p. 149
The above two quotations illustrate well the rhythm and the tone of the book. As next to all the knowledge we receive, and discoveries we make, we also meet the author very strongly – and what a personality she is! Engaged, brave in thinking, always present in the emerging discussions, direct in addressing difficult issues, which maybe sometimes we’d rather skip. I found myself thinking about Marie-Louise von Franz as of a very strong woman, at the same time remembering her working in the garden, as described In Memoriam, a personal reminiscence by Daryl Sharp written after von Franz’s death. As a translator sometimes I struggled with her strong personality, sometimes I felt led by her, until finally I felt that we had traveled through the book together, where gradually the space in between languages emerged.
For me personally, during the work on the book, the most transformative part was the translation of the last three chapters which speak about the psychological meaning of Aurora Consurgens. I realized with surprise, that entering deeply into presented texts attributed to St Thomas Aquinas corresponded with Marie-Louise von Franz commentary changed something in my relationship to the symbolism of Christianity. If I were to describe it in one sentence I would say that it brought it back to me, created the space where the individual relationship to well known Biblical fragments and symbols could be re-experienced, as if they are listened to for the very first time.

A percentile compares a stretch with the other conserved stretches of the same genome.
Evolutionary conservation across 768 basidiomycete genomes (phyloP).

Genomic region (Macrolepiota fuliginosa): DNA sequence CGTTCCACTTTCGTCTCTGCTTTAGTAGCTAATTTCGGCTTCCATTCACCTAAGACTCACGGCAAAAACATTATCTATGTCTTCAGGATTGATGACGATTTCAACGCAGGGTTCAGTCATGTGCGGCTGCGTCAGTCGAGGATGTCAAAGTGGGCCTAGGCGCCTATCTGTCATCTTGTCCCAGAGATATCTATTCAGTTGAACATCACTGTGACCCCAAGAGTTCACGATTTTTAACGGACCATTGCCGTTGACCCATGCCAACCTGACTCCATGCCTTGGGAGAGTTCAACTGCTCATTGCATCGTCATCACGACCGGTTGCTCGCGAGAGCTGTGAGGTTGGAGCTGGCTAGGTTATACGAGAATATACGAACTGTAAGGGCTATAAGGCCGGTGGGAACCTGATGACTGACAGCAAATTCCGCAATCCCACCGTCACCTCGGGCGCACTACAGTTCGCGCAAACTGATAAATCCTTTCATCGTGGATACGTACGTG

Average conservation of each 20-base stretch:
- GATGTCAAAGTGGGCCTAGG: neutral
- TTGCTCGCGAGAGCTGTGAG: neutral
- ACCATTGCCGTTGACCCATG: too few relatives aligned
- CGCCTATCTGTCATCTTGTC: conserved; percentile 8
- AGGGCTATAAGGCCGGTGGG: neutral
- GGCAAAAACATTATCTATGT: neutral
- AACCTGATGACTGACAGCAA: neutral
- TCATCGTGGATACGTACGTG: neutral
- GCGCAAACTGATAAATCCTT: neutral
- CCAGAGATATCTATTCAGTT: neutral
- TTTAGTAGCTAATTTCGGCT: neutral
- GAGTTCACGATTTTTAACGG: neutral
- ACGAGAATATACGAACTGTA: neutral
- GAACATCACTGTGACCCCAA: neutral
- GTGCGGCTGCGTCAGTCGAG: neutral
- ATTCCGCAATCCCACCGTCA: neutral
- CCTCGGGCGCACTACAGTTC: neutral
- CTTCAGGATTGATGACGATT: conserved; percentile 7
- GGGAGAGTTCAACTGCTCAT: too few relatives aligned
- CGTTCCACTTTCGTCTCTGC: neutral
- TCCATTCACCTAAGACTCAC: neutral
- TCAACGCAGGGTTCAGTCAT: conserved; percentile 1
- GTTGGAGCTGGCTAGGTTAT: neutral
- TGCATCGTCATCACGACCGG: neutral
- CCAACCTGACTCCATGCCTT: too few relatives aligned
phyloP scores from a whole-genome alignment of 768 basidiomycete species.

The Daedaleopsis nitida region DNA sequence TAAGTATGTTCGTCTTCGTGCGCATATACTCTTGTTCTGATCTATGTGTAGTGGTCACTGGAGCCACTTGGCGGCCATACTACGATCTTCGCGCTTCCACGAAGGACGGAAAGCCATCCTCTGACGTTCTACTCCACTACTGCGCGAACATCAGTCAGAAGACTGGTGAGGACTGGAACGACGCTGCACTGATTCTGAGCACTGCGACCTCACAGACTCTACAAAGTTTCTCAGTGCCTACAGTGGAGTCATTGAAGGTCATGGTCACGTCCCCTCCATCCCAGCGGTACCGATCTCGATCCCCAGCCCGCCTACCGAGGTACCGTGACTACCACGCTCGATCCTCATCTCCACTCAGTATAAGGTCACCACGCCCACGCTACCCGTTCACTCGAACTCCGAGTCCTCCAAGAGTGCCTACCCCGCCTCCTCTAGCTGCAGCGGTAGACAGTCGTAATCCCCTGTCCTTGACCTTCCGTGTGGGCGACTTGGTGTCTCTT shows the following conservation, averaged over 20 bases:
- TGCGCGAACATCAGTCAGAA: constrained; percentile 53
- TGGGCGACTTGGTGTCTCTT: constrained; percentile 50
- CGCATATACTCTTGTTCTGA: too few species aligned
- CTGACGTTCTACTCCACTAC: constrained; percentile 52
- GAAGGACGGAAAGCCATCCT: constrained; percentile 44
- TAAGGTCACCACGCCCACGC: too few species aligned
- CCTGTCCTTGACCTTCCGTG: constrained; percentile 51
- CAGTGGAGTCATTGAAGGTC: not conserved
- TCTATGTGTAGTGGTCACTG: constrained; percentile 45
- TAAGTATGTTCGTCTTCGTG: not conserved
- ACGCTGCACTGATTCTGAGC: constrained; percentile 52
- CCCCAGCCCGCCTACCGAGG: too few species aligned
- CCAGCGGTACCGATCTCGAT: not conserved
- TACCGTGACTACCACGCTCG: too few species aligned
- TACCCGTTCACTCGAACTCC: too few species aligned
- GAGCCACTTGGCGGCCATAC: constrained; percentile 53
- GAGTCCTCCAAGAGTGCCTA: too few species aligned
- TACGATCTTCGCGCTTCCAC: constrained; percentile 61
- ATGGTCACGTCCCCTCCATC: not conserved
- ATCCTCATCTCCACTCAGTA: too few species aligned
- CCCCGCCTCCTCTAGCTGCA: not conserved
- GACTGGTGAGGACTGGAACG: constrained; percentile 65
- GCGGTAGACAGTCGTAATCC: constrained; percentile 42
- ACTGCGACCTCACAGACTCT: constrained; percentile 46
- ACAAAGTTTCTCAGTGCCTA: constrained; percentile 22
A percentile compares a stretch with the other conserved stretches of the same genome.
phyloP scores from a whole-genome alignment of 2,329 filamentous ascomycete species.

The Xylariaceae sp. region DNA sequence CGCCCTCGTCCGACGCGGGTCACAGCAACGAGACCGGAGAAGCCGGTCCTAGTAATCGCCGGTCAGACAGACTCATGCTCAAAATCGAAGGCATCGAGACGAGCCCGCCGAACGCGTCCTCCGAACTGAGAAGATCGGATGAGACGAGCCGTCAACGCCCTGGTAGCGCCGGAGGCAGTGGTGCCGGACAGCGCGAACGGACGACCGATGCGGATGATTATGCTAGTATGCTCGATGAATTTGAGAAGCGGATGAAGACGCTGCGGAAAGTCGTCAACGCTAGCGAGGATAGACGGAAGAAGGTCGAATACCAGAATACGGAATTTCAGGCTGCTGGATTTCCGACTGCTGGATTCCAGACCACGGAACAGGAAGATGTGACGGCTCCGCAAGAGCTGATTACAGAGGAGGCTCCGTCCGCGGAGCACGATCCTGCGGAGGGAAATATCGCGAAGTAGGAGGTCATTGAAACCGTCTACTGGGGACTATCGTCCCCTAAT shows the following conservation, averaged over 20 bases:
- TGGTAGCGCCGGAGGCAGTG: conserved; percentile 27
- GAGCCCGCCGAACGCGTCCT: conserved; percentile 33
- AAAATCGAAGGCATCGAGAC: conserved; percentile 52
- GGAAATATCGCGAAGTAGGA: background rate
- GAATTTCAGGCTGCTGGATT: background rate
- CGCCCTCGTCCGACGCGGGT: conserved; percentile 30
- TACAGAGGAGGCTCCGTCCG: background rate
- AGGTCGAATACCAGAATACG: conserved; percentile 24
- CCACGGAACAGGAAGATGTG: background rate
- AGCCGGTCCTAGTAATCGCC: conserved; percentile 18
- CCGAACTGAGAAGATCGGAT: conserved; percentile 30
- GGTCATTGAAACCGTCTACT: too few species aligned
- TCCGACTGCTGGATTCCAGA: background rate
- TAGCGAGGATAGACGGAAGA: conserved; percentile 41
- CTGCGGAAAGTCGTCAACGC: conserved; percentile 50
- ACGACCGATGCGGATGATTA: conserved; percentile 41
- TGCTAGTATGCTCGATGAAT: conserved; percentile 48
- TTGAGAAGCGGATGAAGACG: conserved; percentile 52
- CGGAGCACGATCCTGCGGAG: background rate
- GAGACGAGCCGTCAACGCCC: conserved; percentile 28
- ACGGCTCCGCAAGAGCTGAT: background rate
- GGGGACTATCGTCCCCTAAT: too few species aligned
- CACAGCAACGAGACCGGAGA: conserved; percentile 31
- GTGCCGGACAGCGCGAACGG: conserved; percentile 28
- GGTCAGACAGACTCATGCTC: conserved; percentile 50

This ability – to hold the knowledge and yet listen to what we hear as if it was spoken for the very first time is an important one in every true discovery, and in an everyday psychologist’s work. Probably it is the most difficult where we approach contents from collective consciousness, parts of our everyday cultural reality, which seem to describe the world, as it is. Alchemy reminds us, that the world was not always as it is now in our eyes, even more, it takes us into the journey where we can imagine how it was experienced by the minds and imagination of the people centuries away from us. Then the challenging question appears just in front of our established definitions about limitations of our points of view and knowledge. And only then the true adventure begins.
 Malgorzata Kalinowska
Małgorzata Kalinowska is a Jungian analyst working in a private practice in Poland. She is also the Editor-In-Chief of, a Jungian online magazine. Her main areas of interest are the transcultural aspect of development of analytical psychology and the relationships between trauma and culture. She writes and publishes on those subjects and translates books on analytical psychology into Polish. Her blog can be found at and at Follow her on facebook  and twitter.